My husband and I run our own business from home. He is a photographer, specialising in landscapes and architecture, and together we work on ideas for ways of making a living - organising exhibitions, running workshops, and selling prints and greetings cards. This is his website.
We like the life we have and wouldn't swap it, even though it can sometimes be a struggle.
So, what are its advantages? Well, personally, I don't miss the stresses and strains of office politics or aggressive, power-hungry bosses, even if I do get misty-eyed when I remember the monthly payslip...
And I don't envy our neighbours when I see them drive off to work at 8 am. Given the cost of fuel at present, I do wonder how many hours a week they have to work just to be able to afford to get there in the first place.
And there are the little things. We can beat the crowds, by going out to places during the week, when there are fewer people around. We get to decide our own hours and can, if we wish, saunter into town for a coffee occasionally, when we feel like it. That's the theory.
But this lifestyle is also fraught with hazards, some of them almost serious.
Cash-flow for one. The work may be flowing in, but that doesn't mean the money necessarily follows in a hurry. This can put serious pressure on the bank account: will we be able to pay the mortgage on time? Happily, the answer is usually 'yes', but there have been times...
And there are more creeping dangers. We gave up the idea of weekends long ago, because we could opt for days off during the week instead. But it can be very easy to let work seep into that designated time off when you are responsible for generating every penny of your own income yourself.
But there is a lighter side to the perils of this kind of self-employment.
Some of our neighbours*, on the somewhat flimsy evidence that we might eat breakfast at 8.30 on a week day, seem convinced we're living in a state of semi-retirement! This has occasionally led to perfectly innocent comments, such as 'But of course, you have much more free time than we do.' Well, actually, no. No.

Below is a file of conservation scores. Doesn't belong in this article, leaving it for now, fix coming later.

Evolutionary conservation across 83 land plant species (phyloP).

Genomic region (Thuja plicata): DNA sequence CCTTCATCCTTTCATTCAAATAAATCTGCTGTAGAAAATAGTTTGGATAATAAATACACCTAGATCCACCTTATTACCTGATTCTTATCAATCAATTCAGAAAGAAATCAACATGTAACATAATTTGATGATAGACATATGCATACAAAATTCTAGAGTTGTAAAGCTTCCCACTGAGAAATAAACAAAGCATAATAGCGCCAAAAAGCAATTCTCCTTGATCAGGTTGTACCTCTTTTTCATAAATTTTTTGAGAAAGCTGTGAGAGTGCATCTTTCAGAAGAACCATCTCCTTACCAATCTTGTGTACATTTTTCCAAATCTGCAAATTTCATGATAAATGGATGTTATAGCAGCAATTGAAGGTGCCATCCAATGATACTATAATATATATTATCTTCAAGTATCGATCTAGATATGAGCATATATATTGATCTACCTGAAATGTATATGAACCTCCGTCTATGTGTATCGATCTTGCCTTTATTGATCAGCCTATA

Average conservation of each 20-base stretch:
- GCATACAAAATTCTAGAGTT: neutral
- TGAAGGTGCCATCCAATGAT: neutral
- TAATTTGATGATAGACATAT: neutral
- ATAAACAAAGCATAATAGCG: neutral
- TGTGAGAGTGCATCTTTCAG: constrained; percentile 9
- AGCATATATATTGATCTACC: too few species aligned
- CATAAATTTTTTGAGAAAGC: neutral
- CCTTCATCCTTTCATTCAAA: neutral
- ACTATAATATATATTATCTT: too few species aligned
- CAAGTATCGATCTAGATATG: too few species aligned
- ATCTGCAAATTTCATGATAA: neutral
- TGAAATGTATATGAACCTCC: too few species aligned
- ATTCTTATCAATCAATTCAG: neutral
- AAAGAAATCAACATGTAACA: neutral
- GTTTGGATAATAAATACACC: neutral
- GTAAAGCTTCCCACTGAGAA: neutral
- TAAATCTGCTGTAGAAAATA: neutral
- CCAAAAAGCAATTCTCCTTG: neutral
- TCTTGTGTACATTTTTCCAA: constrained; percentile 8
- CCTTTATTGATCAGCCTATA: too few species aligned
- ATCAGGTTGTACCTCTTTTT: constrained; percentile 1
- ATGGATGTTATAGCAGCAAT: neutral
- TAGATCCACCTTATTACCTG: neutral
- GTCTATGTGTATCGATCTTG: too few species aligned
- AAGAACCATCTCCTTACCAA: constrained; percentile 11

The high point, in a comic sense, of our work-related encounters with our neighbours came when my husband's first book was launched by our wonderful local independent bookshop, Cogito Books.
A lovely man from along the street came over and asked me: 'So, do you do any work?' (Italics his, not mine). I explained politely my own role in the photography business, but resisted the urge to tell him that we were both working ten hours a day, seven days a week.
I thought it was very funny. I did, honestly, or I wouldn't be telling you the story. The fact is that this man is a retired farmer - most probably used to getting up in the dark and doing very physical work for long hours - and therefore probably wasn't persuaded that what I do for a living is actually honest work. Perhaps it isn't.
We enjoy the life we have. True, it has its drawbacks, but we don't complain. This is the life we have chosen and we wouldn't change it for the world. True, it will never make us rich. In fact, another photographer friend once joked that the surest way of making a small fortune from this sort of thing... is to start off with a large one!
Boom-Boom, as Basil Brush would say.
* I would stress that we get on really well with all our neighbours. The whole street has a lovely feeling of community about it, and everyone knows everyone else's name. We're very lucky to have that.